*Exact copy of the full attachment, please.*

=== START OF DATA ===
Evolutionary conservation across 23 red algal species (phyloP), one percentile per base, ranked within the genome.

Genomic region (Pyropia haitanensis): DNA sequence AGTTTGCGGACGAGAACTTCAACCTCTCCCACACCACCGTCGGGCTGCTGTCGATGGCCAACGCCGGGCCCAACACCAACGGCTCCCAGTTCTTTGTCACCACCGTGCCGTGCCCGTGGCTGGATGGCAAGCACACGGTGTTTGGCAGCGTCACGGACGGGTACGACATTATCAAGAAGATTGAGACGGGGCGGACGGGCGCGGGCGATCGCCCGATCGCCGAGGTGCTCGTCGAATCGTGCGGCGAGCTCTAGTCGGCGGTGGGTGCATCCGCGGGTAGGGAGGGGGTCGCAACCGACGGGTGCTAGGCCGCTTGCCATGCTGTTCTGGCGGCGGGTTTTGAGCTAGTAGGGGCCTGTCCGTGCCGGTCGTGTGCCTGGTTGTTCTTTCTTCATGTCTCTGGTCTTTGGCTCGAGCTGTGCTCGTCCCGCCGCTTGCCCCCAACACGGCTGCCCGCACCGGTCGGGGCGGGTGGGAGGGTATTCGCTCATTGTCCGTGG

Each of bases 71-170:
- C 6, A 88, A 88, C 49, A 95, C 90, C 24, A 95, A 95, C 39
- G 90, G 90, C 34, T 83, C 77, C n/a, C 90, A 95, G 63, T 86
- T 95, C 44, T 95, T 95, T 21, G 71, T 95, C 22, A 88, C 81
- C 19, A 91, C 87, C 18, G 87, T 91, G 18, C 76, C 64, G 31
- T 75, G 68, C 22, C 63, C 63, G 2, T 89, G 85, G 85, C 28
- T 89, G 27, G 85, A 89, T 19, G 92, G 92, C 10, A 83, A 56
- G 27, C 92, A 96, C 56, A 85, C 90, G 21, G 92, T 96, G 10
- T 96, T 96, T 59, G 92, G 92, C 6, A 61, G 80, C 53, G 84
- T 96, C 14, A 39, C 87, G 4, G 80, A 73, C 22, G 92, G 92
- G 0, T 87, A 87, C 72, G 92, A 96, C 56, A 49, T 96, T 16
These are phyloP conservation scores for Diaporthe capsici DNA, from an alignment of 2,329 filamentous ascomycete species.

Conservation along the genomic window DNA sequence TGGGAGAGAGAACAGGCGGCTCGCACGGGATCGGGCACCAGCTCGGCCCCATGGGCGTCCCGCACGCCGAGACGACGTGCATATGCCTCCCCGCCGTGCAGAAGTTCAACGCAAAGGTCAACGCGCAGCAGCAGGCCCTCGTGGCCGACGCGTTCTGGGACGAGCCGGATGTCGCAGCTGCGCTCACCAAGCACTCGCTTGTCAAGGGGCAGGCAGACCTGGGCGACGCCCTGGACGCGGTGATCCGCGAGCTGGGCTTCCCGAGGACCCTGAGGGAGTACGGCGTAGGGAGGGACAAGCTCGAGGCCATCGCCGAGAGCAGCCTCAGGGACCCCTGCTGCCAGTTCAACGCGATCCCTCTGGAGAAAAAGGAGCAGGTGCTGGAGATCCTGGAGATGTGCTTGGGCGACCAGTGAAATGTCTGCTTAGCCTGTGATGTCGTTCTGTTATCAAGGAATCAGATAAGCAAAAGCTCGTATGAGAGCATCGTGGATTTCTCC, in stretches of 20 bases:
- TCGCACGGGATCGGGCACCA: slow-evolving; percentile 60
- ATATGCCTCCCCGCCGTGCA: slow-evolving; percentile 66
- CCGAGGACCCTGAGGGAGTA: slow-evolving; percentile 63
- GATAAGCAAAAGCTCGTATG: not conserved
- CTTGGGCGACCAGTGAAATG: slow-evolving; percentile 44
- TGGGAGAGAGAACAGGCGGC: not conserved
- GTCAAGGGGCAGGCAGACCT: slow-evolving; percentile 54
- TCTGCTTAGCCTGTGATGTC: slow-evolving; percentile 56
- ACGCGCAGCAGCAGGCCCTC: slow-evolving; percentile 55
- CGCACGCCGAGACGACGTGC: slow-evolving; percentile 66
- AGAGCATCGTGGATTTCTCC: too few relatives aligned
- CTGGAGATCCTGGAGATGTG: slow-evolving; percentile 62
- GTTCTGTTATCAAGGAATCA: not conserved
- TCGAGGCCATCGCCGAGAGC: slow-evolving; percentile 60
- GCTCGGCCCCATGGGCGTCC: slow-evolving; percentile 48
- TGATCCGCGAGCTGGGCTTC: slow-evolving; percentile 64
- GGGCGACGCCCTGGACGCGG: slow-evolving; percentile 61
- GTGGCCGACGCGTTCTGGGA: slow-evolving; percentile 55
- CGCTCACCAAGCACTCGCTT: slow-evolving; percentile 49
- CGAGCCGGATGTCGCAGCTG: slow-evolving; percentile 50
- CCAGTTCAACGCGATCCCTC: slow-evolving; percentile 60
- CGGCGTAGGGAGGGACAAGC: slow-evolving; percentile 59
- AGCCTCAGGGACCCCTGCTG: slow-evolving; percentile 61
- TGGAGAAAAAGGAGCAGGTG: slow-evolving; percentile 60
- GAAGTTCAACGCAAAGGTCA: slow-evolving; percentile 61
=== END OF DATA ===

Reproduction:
Evolutionary conservation across 23 red algal species (phyloP), one percentile per base, ranked within the genome.

Genomic region (Pyropia haitanensis): DNA sequence AGTTTGCGGACGAGAACTTCAACCTCTCCCACACCACCGTCGGGCTGCTGTCGATGGCCAACGCCGGGCCCAACACCAACGGCTCCCAGTTCTTTGTCACCACCGTGCCGTGCCCGTGGCTGGATGGCAAGCACACGGTGTTTGGCAGCGTCACGGACGGGTACGACATTATCAAGAAGATTGAGACGGGGCGGACGGGCGCGGGCGATCGCCCGATCGCCGAGGTGCTCGTCGAATCGTGCGGCGAGCTCTAGTCGGCGGTGGGTGCATCCGCGGGTAGGGAGGGGGTCGCAACCGACGGGTGCTAGGCCGCTTGCCATGCTGTTCTGGCGGCGGGTTTTGAGCTAGTAGGGGCCTGTCCGTGCCGGTCGTGTGCCTGGTTGTTCTTTCTTCATGTCTCTGGTCTTTGGCTCGAGCTGTGCTCGTCCCGCCGCTTGCCCCCAACACGGCTGCCCGCACCGGTCGGGGCGGGTGGGAGGGTATTCGCTCATTGTCCGTGG

Each of bases 71-170:
- C 6, A 88, A 88, C 49, A 95, C 90, C 24, A 95, A 95, C 39
- G 90, G 90, C 34, T 83, C 77, C n/a, C 90, A 95, G 63, T 86
- T 95, C 44, T 95, T 95, T 21, G 71, T 95, C 22, A 88, C 81
- C 19, A 91, C 87, C 18, G 87, T 91, G 18, C 76, C 64, G 31
- T 75, G 68, C 22, C 63, C 63, G 2, T 89, G 85, G 85, C 28
- T 89, G 27, G 85, A 89, T 19, G 92, G 92, C 10, A 83, A 56
- G 27, C 92, A 96, C 56, A 85, C 90, G 21, G 92, T 96, G 10
- T 96, T 96, T 59, G 92, G 92, C 6, A 61, G 80, C 53, G 84
- T 96, C 14, A 39, C 87, G 4, G 80, A 73, C 22, G 92, G 92
- G 0, T 87, A 87, C 72, G 92, A 96, C 56, A 49, T 96, T 16
These are phyloP conservation scores for Diaporthe capsici DNA, from an alignment of 2,329 filamentous ascomycete species.

Conservation along the genomic window DNA sequence TGGGAGAGAGAACAGGCGGCTCGCACGGGATCGGGCACCAGCTCGGCCCCATGGGCGTCCCGCACGCCGAGACGACGTGCATATGCCTCCCCGCCGTGCAGAAGTTCAACGCAAAGGTCAACGCGCAGCAGCAGGCCCTCGTGGCCGACGCGTTCTGGGACGAGCCGGATGTCGCAGCTGCGCTCACCAAGCACTCGCTTGTCAAGGGGCAGGCAGACCTGGGCGACGCCCTGGACGCGGTGATCCGCGAGCTGGGCTTCCCGAGGACCCTGAGGGAGTACGGCGTAGGGAGGGACAAGCTCGAGGCCATCGCCGAGAGCAGCCTCAGGGACCCCTGCTGCCAGTTCAACGCGATCCCTCTGGAGAAAAAGGAGCAGGTGCTGGAGATCCTGGAGATGTGCTTGGGCGACCAGTGAAATGTCTGCTTAGCCTGTGATGTCGTTCTGTTATCAAGGAATCAGATAAGCAAAAGCTCGTATGAGAGCATCGTGGATTTCTCC, in stretches of 20 bases:
- TCGCACGGGATCGGGCACCA: slow-evolving; percentile 60
- ATATGCCTCCCCGCCGTGCA: slow-evolving; percentile 66
- CCGAGGACCCTGAGGGAGTA: slow-evolving; percentile 63
- GATAAGCAAAAGCTCGTATG: not conserved
- CTTGGGCGACCAGTGAAATG: slow-evolving; percentile 44
- TGGGAGAGAGAACAGGCGGC: not conserved
- GTCAAGGGGCAGGCAGACCT: slow-evolving; percentile 54
- TCTGCTTAGCCTGTGATGTC: slow-evolving; percentile 56
- ACGCGCAGCAGCAGGCCCTC: slow-evolving; percentile 55
- CGCACGCCGAGACGACGTGC: slow-evolving; percentile 66
- AGAGCATCGTGGATTTCTCC: too few relatives aligned
- CTGGAGATCCTGGAGATGTG: slow-evolving; percentile 62
- GTTCTGTTATCAAGGAATCA: not conserved
- TCGAGGCCATCGCCGAGAGC: slow-evolving; percentile 60
- GCTCGGCCCCATGGGCGTCC: slow-evolving; percentile 48
- TGATCCGCGAGCTGGGCTTC: slow-evolving; percentile 64
- GGGCGACGCCCTGGACGCGG: slow-evolving; percentile 61
- GTGGCCGACGCGTTCTGGGA: slow-evolving; percentile 55
- CGCTCACCAAGCACTCGCTT: slow-evolving; percentile 49
- CGAGCCGGATGTCGCAGCTG: slow-evolving; percentile 50
- CCAGTTCAACGCGATCCCTC: slow-evolving; percentile 60
- CGGCGTAGGGAGGGACAAGC: slow-evolving; percentile 59
- AGCCTCAGGGACCCCTGCTG: slow-evolving; percentile 61
- TGGAGAAAAAGGAGCAGGTG: slow-evolving; percentile 60
- GAAGTTCAACGCAAAGGTCA: slow-evolving; percentile 61